1. Great post., Marcie! I've read several of your recommendations, and they are incredibly helpful, even for picture books!

    1. Thanks! Yes, some of them do work, but I also have some other favorite things I do for PBs. :)

  2. Marcie, I am your plotting sister in this. I know it's my downfall, too, I REALLY appreciate all these great craft resources. Here's to better plots. TY.

  3. Great post, Marcie. I need to get my hands on these books (and definitely take a closer read of Klein's book!)

    1. She has a new one coming out too. I look forward to reading it!

  4. Marcie❤️ Thank you for the great resources. Always fun to learn new things.

  5. Sharing with my crit group! Thank you!

  6. Thanks for sharing these great resources. I would love to read a post from you about plots in PBs! (HINT!) A wonderful aside to this post is that I learned you wrote a book about ancient China. I'm working on a CB set in China and am doing a lot of research. I'll be picking up your book tomorrow. :-)

  7. Thank you, Marcie, for sharing your sources and your own approach to plotting-great tips and advice!

  8. These could be useful! :D

    1. Thanks! I hope so. We're all in this together--this writing life. :)

  9. Here is information about Cheryl Klein's new book, which is a revision of Second Sight. It just saw it today:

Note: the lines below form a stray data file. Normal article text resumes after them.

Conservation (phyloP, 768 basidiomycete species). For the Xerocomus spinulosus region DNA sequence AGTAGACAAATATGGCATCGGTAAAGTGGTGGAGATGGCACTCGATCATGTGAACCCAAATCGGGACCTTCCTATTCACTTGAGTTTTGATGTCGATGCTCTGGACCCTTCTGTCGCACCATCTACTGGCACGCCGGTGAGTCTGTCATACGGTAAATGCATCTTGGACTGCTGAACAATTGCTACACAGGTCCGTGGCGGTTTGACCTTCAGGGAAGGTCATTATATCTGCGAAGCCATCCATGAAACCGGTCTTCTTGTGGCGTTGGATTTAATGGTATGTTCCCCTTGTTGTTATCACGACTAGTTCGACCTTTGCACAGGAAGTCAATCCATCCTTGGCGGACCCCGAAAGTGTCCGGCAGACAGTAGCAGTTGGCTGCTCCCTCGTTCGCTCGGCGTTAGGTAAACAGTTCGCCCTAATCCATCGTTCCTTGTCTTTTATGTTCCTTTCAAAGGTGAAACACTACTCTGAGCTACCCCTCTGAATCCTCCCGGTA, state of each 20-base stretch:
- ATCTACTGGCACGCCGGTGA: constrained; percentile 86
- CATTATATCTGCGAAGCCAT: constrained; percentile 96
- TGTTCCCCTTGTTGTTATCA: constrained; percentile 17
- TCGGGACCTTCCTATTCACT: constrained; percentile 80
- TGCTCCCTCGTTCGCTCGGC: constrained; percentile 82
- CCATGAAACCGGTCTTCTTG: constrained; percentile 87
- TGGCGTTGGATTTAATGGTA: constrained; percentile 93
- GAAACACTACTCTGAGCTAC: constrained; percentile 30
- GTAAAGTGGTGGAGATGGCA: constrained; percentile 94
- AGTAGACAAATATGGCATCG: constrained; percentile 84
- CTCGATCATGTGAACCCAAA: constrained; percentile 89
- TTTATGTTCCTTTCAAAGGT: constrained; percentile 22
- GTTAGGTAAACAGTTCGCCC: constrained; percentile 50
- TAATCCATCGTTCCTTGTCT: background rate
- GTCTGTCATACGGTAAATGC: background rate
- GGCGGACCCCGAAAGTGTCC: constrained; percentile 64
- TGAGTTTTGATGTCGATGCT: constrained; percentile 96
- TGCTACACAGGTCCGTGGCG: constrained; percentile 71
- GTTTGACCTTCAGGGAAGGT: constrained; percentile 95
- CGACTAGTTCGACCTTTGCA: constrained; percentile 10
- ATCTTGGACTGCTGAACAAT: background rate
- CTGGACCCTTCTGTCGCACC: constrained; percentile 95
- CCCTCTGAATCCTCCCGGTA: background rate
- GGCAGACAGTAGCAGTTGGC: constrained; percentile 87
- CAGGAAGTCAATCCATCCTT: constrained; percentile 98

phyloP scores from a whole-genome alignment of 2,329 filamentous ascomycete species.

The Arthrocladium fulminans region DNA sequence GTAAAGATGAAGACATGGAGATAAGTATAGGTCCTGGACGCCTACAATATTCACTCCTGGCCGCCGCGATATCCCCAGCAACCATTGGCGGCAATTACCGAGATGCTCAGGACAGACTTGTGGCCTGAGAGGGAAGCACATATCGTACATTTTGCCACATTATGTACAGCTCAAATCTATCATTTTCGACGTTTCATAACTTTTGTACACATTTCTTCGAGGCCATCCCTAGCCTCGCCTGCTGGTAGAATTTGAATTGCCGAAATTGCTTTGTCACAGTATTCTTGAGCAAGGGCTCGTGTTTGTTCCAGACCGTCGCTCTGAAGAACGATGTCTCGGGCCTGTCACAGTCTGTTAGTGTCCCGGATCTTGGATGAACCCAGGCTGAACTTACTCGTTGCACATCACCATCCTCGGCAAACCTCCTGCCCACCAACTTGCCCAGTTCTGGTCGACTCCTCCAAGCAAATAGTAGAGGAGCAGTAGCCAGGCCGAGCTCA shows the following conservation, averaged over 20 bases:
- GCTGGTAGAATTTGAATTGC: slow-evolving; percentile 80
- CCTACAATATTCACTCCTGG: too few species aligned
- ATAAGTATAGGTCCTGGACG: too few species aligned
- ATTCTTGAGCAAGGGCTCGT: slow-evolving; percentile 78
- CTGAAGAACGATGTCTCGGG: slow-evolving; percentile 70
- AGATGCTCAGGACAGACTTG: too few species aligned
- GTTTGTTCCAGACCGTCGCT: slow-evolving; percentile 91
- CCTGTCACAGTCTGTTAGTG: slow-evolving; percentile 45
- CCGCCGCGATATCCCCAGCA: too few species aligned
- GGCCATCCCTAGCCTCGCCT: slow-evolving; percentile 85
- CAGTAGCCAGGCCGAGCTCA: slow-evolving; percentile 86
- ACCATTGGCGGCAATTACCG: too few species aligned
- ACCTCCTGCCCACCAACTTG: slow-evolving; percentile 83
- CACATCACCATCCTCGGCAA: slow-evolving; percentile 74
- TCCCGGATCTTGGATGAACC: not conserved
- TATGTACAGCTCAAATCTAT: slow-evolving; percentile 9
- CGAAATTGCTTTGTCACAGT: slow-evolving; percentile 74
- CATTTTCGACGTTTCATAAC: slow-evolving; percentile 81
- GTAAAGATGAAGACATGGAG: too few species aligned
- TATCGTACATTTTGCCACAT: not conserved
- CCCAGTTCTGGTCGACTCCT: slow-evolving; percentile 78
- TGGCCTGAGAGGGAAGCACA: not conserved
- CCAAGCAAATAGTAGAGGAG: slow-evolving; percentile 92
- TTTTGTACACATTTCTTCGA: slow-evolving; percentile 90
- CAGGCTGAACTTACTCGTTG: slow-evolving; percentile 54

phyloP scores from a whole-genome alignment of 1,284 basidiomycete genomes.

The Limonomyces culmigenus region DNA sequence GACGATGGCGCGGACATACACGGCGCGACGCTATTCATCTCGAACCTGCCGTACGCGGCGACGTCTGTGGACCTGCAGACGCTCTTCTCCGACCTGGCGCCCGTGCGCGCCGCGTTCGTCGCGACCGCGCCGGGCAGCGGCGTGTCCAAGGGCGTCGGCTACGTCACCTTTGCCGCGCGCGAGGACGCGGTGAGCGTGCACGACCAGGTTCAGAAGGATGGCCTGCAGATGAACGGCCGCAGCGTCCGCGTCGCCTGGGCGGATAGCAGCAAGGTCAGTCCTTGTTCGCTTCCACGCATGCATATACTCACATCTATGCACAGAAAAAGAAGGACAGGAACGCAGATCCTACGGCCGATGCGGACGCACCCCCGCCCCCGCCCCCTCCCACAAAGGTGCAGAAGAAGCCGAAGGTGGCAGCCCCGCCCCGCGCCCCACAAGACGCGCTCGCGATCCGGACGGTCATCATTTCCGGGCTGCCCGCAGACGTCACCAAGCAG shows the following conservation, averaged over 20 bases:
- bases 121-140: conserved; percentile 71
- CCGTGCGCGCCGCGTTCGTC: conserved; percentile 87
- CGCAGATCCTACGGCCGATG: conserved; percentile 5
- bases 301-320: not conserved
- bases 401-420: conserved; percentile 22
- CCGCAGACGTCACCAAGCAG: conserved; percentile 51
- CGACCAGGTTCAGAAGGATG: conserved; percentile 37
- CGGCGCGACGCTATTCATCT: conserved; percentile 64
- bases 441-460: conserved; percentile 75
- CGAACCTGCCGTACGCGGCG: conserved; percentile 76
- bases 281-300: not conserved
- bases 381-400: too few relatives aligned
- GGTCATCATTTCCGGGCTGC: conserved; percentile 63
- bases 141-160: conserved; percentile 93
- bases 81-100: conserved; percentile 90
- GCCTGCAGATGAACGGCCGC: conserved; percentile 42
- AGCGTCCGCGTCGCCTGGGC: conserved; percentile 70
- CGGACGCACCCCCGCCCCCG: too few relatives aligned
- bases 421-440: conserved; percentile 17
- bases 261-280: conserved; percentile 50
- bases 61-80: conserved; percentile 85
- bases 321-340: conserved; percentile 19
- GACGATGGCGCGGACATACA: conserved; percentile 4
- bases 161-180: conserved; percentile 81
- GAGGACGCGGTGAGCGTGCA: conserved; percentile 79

10. What a terrific post! Thanks so much for this. This is a real weak spot for me.

  11. Plot on! Thanks for all these suggestions. As one who struggles with plot and a few million other things, this is a tremendously helpful post. Love seeing your process. Makes me feel less alone in my struggles.

  12. Quick question: I see two books from Bell on your suggested list. Which do you think is most helpful? Or do they offer similar information from different angles?

    1. Great question! Bell's Plot and Structure is a more thorough book if you need a good foundation in plotting. I got it for $2.99 at a book sale and it has been worth every penny. It's in a series put out by Writer's Digest. The Writing from the Middle is a more focused look at a way to look at your plot, find the mid-point (a look in the mirror moment) and plot from there. It is not as thorough, but if you already know the basics, then this focuses on a technique that he'd been studying.

  13. Thank you for your words of encouragement to "Plot on," Marcie. You shared many outstanding tips and resources.

    1. I struggle with plot too, Marcie. I absolutely LOVED The Plot Whisperer--it is such a great resource. Looking forward to checking out the others!

  14. Blake Synder is such a great go-to source. Can't wait to see your novel that emerges from all this work Marcie. As for my
    plotting tips, I remember Hillary Homzie at Hollins telling me to always up the stakes, heighten the tension, keep thinking
    what else can go wrong. And make it go wrong! (to get right, later...)

  15. Thanks for the book recommendations. I forgot about the "Save the Cat" book and did shy away because it was for screenwriters. =)

  16. Thank you SO much for this post, Marcie! It took me awhile to get to read it, but it rewarded me with lots of terrific information and resources. Like you, plot is not easy for me.